Incremental approach to optoelectronics

July 1, 2003
The merits of optoelectronics — the technology that combines the best features of electronics and photonics — have been relatively obvious since the development of lasers in the 1960s and optical fiber waveguides in the 1970s:
John Rhea
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The merits of optoelectronics — the technology that combines the best features of electronics and photonics — have been relatively obvious since the development of lasers in the 1960s and optical fiber waveguides in the 1970s: orders of magnitude improvements in processing power and bandwidth, immunity to electronic countermeasures, reduced vulnerability due to the elimination of telltale electromagnetic radiation, reduced weight and power, less heat-induced damage to fragile components, and lower costs.

Getting there from here is the tough part, but identifying near-term opportunities and proceeding on a case-by-case basis may ease that task.

That's what the telecommunications industry has been doing with its continuing replacement of copper cables with optical fibers — so vigorous, in fact, that a joke once making the rounds of the industry was that the world's largest copper mine was the Bell system. Telephone companies aren't philanthropic enterprises, so you can bet that the primary consideration is the bottom line.

In this regard, two U.S. military optoelectronics programs of the 1980s may be illustrative.

The Air Force at first took a top-down approach by identifying photonics as the single most important technology in changing the way the service would perform its missions of the 21st century. The Air Force Research Laboratory at Griffiss Air Force Base, in Rome, N.Y., had the responsibility to conduct the initial studies.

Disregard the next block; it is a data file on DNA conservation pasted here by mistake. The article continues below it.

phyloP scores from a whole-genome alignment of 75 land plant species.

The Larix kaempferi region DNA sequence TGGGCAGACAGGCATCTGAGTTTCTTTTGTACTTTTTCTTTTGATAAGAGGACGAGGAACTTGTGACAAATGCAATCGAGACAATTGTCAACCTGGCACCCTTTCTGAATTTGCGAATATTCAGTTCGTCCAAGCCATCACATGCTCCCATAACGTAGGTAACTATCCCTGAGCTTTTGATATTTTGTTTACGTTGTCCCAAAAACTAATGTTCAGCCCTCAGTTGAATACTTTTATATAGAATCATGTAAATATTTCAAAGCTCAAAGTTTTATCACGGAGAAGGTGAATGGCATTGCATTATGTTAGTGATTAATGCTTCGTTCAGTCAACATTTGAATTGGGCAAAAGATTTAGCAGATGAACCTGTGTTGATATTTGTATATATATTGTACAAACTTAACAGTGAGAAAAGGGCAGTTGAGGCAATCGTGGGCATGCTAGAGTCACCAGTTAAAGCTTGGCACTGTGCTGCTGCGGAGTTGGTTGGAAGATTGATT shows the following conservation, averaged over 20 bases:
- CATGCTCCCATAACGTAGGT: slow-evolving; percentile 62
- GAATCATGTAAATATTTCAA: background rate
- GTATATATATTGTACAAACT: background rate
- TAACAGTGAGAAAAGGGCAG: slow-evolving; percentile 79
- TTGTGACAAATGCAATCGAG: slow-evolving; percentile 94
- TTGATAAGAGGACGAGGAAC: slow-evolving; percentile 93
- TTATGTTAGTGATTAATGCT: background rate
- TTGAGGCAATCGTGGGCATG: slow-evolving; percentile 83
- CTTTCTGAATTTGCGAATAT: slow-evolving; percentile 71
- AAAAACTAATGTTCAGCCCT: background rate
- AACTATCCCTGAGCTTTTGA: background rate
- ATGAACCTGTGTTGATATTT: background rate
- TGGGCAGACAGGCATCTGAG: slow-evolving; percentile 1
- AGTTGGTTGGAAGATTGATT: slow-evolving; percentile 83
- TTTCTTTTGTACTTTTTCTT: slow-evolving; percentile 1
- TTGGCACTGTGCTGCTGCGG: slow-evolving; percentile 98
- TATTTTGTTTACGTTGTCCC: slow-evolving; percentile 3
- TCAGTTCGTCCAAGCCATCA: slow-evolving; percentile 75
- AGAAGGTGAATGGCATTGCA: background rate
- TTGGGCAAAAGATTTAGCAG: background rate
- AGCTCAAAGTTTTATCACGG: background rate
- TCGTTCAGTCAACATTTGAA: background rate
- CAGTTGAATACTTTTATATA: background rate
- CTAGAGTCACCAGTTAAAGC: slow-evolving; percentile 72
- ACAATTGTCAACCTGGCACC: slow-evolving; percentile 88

The studies covered the entire spectrum of photonics and how this technology could be integrated with advanced electronics, but the immediate benefits were unclear at best and the laboratory's customers among the user commands were reluctant to put their money into further studies until a near-term payoff could be identified.

Based on further in-house studies at Rome, the search for general-purpose optical computing was deferred in favor of more immediate incremental improvements. One of the laboratories at Rome, for example, continues to work on photonic modules for multimode radio frequency (RF) signals and sensors needed for radar, electronic warfare, and communications systems, while another concentrates on interconnects and memories for automatic target recognition and command-and-control functions.

The use of optical switches as the intermediary between the electronic functions that take place within the black boxes and the fiber optic networks that interface with the real world thus becomes the model for further expansion of photonics in both directions: toward the digital world of optical processing and the analog world of sensor functions.

The initial studies by the Air Force and its contractors therefore created a framework for implementation of optoelectronics in systems as permitted by advances in the supporting technologies.